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Aspen Comedy Fest: The Story Behind Corddry's The Winner

 Fox’s The Winner, starring The Daily Show’s Rob Corddry, was a long time coming to the small screen.

Creator Ricky Blitt first conceived of the show eight years ago as a film along the lines of Steve Carell’s very successful The 40-Year-Old Virgin. The concept mimicked Blitt’s own life: he lived with his parents in Canada until he was 32, Blitt told an audience at the Aspen Comedy Festival over the weekend, and at 32, found himself – shall we say – very sexually inexperienced. 

      “When I was pitching this, executives would stop me in mid-pitch and go, ‘We’ve got to stop you and just ask you, one thing is jumping out at us: how is it possible that somebody is a 42-year-old virgin?’ And I would look very frightened and say, ‘Well, no, you’re right, I guess. Let’s just say one of them hit his head on the pavement and another one made a pact with the mob that he couldn’t use his penis until he was 43 — I don’t even understand why exactly. But let’s just say, you’re right, how could that exist in our physical universe?’ And I would weep until about Christmas,” says Blitt, who declared on the panel not to worry about him because he’s now dating a beautiful 26-year-old pianist.

      After Carell’s movie earned so much money, Blitt, once a writer on Seth McFarlane’s The Family Guy, decided to try again: “The 40-Year-Old Virgin, I thought, made it possible to do a show that I felt [would speak to] a lot of people who weren’t serviced on TV, people who didn’t have regular consensual sex, who were late-bloomers.”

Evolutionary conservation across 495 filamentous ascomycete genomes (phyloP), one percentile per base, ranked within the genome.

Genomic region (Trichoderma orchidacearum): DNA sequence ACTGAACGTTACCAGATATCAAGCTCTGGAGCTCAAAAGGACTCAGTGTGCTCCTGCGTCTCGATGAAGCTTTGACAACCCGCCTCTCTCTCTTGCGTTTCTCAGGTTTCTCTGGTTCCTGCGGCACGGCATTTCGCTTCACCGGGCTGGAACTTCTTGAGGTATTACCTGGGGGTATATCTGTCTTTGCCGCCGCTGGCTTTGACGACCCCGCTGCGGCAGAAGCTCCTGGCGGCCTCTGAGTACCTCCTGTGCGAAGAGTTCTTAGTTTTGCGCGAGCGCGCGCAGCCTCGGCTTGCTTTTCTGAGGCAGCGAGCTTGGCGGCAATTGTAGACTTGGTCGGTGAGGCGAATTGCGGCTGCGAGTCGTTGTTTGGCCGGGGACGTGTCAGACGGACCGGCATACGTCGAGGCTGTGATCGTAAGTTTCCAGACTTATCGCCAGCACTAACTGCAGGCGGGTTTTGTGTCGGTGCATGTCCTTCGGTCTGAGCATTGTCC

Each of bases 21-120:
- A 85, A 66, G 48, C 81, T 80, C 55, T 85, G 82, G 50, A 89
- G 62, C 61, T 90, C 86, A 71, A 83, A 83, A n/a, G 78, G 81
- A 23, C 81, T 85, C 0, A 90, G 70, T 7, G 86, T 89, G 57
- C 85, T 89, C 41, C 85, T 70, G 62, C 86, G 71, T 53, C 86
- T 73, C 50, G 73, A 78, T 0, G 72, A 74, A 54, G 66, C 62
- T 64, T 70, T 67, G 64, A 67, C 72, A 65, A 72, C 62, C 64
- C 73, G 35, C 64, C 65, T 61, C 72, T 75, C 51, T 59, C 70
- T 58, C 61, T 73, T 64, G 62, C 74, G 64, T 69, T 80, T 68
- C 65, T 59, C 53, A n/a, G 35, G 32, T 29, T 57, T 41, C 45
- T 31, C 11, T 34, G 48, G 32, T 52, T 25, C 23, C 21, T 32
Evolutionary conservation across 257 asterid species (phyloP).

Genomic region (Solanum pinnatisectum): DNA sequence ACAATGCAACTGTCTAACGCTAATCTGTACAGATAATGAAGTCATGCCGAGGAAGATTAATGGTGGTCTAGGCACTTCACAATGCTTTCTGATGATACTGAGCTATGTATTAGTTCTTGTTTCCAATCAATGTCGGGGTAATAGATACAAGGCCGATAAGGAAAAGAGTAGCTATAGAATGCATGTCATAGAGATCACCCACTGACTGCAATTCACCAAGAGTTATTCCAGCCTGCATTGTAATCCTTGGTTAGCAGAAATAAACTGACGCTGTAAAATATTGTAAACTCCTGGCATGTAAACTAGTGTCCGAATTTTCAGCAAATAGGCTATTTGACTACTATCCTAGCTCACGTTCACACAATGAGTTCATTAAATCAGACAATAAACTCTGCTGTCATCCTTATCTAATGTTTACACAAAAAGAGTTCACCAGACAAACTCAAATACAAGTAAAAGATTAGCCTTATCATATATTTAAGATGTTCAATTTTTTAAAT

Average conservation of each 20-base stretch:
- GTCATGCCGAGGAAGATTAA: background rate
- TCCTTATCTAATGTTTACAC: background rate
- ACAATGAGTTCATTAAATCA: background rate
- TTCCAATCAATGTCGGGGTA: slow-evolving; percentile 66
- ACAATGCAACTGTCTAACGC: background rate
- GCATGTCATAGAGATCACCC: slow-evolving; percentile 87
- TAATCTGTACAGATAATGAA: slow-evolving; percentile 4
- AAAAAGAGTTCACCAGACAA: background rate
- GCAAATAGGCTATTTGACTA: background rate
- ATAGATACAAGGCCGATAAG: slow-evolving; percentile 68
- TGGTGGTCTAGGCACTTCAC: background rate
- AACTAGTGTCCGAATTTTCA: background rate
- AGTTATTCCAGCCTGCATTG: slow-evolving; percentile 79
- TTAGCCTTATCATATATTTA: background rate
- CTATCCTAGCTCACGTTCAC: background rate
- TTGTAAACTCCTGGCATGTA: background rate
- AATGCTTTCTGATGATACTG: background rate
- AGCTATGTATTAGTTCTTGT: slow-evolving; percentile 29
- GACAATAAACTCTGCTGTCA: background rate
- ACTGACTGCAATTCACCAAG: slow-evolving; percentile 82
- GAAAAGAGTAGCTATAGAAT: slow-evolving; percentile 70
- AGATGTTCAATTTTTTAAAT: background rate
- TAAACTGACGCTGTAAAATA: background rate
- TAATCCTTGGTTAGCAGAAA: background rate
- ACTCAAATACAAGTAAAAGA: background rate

McFarlane helped grease the wheels for Blitt, offering to serve as an executive producer and getting Blitt a meeting with the studio. Once the project was underway, casting the main character – an unemployed 32-year-old who is still living with his parents in Buffalo – proved difficult.

       Says Blitt: “Rob was the last person who put himself on tape for this thing. And I have to say, I was blown away. It is such a fragile kind of character to play. You don’t want to make him seem like a simpleton or a literal man-child. It looks like something that was developed for Rob.” 

      Corddry says he had just told The Daily Show’s producers that he would not leave the show unless the perfect project landed on his desk. Two days later, he says, “I got this script and I had to go for it. The producers were less than thrilled.”

  The Winner premiered on Fox last night at 8:30 and 9:30 p.m. ET.

By Paige Albiniak